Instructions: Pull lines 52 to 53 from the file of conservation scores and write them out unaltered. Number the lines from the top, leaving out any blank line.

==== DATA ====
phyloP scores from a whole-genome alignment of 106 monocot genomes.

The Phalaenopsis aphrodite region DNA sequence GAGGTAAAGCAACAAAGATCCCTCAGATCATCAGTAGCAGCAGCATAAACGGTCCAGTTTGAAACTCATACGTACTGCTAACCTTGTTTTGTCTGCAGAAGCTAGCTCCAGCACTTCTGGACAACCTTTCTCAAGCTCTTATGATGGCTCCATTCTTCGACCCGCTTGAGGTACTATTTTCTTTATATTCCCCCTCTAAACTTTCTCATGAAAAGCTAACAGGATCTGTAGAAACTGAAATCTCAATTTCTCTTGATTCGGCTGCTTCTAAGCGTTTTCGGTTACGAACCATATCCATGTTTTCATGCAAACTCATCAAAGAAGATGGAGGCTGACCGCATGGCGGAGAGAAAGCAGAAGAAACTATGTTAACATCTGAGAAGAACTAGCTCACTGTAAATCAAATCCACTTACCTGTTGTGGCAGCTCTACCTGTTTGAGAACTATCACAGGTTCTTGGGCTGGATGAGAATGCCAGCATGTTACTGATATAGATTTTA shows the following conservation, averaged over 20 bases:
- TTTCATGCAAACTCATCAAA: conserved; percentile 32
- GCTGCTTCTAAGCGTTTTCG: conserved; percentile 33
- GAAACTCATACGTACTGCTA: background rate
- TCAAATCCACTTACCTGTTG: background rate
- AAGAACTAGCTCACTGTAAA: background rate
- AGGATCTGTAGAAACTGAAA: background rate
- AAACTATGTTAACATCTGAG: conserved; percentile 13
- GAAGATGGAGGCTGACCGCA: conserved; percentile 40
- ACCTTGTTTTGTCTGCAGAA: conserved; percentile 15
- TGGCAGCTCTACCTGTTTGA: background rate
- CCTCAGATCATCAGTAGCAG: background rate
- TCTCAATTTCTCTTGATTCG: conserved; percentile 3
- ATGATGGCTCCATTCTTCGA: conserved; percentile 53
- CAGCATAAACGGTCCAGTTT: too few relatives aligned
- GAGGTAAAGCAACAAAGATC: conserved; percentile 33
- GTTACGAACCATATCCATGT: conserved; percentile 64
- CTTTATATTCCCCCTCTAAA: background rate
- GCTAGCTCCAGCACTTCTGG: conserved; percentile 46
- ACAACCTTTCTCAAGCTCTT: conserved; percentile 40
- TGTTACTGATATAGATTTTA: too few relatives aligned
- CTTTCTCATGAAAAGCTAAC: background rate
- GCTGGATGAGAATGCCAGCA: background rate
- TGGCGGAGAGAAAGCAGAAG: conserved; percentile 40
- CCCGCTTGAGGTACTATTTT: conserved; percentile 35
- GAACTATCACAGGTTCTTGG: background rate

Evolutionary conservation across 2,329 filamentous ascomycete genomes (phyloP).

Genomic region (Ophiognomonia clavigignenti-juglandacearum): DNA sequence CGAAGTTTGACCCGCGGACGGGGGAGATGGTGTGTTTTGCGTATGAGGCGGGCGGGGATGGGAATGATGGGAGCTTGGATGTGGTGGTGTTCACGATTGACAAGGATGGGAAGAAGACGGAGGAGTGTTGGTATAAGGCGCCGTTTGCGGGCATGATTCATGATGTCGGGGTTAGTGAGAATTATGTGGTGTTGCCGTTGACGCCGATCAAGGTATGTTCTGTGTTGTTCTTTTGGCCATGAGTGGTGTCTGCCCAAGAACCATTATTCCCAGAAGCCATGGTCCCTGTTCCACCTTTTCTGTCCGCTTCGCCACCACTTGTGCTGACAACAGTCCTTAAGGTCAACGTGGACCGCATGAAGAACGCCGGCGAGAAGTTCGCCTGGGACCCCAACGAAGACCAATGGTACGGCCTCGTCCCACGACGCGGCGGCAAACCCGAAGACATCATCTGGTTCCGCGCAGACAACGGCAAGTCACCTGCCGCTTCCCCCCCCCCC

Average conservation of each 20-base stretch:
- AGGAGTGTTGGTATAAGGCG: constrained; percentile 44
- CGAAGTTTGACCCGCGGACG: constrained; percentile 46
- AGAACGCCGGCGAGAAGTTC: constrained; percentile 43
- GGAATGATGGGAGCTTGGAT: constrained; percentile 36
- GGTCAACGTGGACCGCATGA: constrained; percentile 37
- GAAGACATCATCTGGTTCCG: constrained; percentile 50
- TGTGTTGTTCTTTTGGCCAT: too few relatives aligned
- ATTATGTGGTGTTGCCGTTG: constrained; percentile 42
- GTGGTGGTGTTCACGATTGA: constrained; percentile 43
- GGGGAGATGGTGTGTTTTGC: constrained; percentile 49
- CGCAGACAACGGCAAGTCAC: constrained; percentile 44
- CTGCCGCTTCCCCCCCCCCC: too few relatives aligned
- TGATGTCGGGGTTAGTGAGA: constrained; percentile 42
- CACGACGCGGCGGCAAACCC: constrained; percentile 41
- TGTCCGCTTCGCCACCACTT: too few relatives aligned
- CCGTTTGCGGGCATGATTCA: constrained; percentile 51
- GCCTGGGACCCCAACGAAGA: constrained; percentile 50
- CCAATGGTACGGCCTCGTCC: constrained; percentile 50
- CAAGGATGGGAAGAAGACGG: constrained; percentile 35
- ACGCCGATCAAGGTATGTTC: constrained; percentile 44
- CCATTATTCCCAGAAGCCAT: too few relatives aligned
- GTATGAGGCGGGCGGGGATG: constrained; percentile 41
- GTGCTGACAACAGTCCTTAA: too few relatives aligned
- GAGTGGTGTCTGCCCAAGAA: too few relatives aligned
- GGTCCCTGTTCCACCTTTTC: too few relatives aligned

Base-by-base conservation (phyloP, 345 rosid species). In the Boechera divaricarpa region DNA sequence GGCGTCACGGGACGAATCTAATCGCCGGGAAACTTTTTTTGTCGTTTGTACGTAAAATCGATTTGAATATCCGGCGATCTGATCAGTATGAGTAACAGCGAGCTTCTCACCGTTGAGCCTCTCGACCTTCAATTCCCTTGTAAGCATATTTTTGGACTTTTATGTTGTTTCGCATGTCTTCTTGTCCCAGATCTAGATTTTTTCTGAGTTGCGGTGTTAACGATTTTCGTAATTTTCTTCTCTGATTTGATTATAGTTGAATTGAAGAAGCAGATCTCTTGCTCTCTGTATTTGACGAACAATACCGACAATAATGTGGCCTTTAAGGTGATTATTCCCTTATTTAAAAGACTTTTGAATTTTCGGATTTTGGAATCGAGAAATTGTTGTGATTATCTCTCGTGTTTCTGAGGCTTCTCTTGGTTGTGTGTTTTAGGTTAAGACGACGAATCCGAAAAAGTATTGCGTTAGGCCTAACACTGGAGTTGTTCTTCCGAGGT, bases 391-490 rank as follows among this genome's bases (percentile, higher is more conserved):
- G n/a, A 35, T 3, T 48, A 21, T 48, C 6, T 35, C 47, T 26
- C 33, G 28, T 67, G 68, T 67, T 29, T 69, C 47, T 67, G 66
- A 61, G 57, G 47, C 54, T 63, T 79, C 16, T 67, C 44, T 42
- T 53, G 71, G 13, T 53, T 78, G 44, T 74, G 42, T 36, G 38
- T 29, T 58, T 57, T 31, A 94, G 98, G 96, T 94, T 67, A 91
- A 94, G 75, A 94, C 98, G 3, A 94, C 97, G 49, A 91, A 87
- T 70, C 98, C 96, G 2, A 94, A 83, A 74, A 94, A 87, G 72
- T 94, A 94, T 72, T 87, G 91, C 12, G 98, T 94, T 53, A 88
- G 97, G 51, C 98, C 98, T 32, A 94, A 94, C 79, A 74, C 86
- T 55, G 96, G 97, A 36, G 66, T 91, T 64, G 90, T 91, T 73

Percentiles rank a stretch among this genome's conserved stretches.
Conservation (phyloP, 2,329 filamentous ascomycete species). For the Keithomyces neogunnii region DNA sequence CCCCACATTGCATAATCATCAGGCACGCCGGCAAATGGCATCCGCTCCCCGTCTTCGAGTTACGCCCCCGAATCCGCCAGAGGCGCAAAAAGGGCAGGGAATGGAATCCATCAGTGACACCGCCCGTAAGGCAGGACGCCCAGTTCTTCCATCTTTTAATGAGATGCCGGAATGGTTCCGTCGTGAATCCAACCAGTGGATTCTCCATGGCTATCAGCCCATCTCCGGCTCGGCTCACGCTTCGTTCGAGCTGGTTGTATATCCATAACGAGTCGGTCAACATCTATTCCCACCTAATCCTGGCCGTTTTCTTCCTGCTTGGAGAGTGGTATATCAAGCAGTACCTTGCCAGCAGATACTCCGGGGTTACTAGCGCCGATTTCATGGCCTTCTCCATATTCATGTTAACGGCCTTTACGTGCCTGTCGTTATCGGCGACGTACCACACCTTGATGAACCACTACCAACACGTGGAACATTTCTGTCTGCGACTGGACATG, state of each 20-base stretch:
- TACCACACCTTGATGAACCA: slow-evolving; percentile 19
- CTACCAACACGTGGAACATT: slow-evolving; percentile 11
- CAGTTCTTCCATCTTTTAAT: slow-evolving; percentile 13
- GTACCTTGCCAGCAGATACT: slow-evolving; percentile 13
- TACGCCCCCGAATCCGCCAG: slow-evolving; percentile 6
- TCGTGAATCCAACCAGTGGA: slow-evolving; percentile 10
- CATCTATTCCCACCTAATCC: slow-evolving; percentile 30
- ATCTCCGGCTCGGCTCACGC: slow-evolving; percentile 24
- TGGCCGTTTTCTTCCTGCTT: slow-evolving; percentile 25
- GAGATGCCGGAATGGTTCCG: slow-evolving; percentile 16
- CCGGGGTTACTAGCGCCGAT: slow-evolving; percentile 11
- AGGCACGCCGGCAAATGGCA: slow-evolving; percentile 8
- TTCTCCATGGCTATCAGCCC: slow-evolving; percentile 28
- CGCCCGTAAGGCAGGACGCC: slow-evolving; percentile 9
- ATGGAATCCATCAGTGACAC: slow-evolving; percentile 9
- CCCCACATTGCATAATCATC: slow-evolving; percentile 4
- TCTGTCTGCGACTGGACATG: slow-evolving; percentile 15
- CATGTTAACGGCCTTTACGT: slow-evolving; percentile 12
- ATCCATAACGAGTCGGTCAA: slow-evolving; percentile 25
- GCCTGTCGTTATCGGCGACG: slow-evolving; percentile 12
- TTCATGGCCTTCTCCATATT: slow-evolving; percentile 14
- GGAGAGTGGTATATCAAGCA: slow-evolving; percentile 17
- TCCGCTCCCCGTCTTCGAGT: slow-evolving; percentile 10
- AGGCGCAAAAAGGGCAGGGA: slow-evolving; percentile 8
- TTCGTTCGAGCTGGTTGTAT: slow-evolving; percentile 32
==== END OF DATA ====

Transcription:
- GTATGAGGCGGGCGGGGATG: constrained; percentile 41
- GTGCTGACAACAGTCCTTAA: too few relatives aligned